CMSA Today - Issue 1, 2012 - (Page 16)

ACUTE CARE SERIES The Evolving Role An Introduction BY B. K. KIZZIAR, RN-BC, CCM, CLCP AND NANCY SKINNER, RN-BC, CCM of Care Coordination in an Acute Care Environment – C oordination of care through the health care continuum is both an undeniable responsibility and a recognized role of the case manager. Assisting the patient/family/caregiver to navigate complex systems of care can never be considered a simple task. Instead, it must be consistently viewed as an essential function of case management in every practice setting, including every acute care environment. But, it has not always been that role or that function that has guided our practice. In the 1980s, 1990s and, even, as we entered this new millennium, discharge planners and case managers generally focused on maximizing reimbursement and advancing the patient’s timely movement through the health care continuum. It was primarily a role designed to certify the medical necessity and appropriateness of the hospital stay based on intensity of services and severity of illness, CMSA TODAY with little consideration given to transitional processes. This first generation case management focused on throughput. Patients moved from door to door and episode of care to episode of care without a true champion to coordinate that care. And, without a champion, any effort to enhance care coordination was often disorganized and haphazard with patients shuffled from one post-acute environment or provider to another with little advocacy, no established transitional care plan and absolutely no idea that it should not be that way. Patient advocacy blended with fiscal responsibility was always the primary motivation and ultimate goal. Yet, not all acute care case managers received the financial support or education necessary to realize the initiatives integral to achieving that mission or accomplishing those goals. The targeted goal of affecting appropriate transitions of care was rarely an institutional priority. Individually, CMs endeavored to assist patients to be successful as they were discharged to the next level of care and the next provider of services. Unfortunately, the success of This article is PART 1 of a 3-PART SERIES. Subsequent articles will provide insight into the demanding and often unscripted role of the acute care case manager with significant focus on the delivery of care coordination services as the patient moves through and beyond an acute care experience. those attempts was inconsistent. The achievement of quality measures and desired outcomes varied from facility to facility, case manager to case manager and patient to patient. Success was tied more to “heads in the beds” than patient satisfaction. Accomplishments were generally related to a reduction in the denial of submitted claims. But, the days of reimbursement based on diagnosis, length of stay, and level of care are fading rapidly to be replaced with value-based payment systems. Hospitals will no longer achieve financial stability based solely on the quantity of care that is delivered or the number of interventions that are provided. Reimbursement will be tied to the quality of care, the advancement of patient safety through the health care 16 ISSUE 1 • 2012 • DIGITAL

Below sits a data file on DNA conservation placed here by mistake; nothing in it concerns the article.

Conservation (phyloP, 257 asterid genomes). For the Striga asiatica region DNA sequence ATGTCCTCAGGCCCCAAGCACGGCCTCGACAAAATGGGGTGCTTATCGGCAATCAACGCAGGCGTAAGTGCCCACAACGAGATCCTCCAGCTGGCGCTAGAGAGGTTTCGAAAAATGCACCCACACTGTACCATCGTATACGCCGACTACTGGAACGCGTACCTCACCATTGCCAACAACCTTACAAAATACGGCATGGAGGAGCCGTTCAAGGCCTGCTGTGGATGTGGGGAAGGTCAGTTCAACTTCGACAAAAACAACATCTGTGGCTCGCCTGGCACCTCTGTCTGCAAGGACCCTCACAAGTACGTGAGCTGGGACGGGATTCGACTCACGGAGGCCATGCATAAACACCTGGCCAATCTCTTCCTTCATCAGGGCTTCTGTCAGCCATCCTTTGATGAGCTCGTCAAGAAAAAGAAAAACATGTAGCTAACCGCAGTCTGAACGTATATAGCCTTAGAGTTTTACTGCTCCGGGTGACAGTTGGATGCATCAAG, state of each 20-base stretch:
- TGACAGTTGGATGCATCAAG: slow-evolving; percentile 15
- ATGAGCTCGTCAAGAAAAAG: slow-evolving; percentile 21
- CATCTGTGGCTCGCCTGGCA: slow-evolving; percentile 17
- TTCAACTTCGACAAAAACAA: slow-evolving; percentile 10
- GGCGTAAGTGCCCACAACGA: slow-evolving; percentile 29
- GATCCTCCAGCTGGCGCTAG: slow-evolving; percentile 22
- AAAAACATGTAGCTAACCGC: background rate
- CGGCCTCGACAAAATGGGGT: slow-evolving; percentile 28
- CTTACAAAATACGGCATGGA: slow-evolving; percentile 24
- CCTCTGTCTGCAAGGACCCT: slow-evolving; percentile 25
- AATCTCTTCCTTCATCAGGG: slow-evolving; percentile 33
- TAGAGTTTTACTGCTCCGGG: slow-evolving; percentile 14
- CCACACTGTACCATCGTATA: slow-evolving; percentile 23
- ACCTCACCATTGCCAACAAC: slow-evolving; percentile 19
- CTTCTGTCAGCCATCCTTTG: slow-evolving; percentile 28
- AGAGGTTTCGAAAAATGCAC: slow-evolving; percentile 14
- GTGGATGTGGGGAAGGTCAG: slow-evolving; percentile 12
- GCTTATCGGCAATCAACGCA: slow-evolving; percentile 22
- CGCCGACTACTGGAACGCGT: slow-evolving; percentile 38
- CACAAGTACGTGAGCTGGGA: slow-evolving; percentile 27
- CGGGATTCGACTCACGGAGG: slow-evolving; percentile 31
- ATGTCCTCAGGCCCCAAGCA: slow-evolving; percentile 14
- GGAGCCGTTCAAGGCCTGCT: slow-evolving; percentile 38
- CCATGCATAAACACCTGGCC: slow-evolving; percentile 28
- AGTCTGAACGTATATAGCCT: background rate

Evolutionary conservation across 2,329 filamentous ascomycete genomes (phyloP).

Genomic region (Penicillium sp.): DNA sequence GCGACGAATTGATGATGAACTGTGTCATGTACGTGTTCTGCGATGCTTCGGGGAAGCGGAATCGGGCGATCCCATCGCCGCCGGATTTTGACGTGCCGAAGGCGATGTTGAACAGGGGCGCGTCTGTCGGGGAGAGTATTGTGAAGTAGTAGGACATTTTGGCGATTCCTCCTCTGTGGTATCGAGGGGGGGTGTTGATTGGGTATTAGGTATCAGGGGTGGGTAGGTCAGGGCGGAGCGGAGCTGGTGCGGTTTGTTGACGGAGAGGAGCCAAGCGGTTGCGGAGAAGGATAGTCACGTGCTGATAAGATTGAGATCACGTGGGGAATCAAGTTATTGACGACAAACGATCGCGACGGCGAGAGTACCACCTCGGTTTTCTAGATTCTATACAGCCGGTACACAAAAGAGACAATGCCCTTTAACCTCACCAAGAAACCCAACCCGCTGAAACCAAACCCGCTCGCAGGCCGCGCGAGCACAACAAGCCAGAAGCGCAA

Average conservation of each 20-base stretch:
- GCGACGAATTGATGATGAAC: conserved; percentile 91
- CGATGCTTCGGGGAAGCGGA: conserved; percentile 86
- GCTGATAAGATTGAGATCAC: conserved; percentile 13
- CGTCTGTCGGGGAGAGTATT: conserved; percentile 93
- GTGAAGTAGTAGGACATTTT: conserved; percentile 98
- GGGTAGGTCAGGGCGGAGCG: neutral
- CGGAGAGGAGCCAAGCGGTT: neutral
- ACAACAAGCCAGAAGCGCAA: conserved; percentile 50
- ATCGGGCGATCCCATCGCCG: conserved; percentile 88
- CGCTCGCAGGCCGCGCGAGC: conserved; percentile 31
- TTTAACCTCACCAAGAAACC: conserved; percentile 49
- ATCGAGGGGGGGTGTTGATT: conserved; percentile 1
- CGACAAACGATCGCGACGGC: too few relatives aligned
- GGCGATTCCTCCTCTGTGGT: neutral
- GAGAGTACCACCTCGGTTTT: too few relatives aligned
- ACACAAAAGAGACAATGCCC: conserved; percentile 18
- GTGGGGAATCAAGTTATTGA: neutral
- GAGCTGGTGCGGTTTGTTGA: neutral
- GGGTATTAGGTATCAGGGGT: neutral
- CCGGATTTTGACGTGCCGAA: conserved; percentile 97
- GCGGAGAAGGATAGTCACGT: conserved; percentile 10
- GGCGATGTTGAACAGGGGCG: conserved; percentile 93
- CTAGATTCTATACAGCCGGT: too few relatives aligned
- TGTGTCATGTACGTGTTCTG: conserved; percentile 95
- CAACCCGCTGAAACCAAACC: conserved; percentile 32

Table of Contents for the Digital Edition of CMSA Today - Issue 1, 2012

Technology U se Transforming the System
President’s Letter
Case Managers and Telehealth – Avoiding Potential Liabilities
Information Technology Takes on “Meaningful Use” for Case Managers
Case Managers – The Biocomputers that Make the Biggest Difference
The Evolving Role of Care Coordination in an Acute Care Environment – An Introduction (Part 1 of 3)

CMSA Today - Issue 1, 2012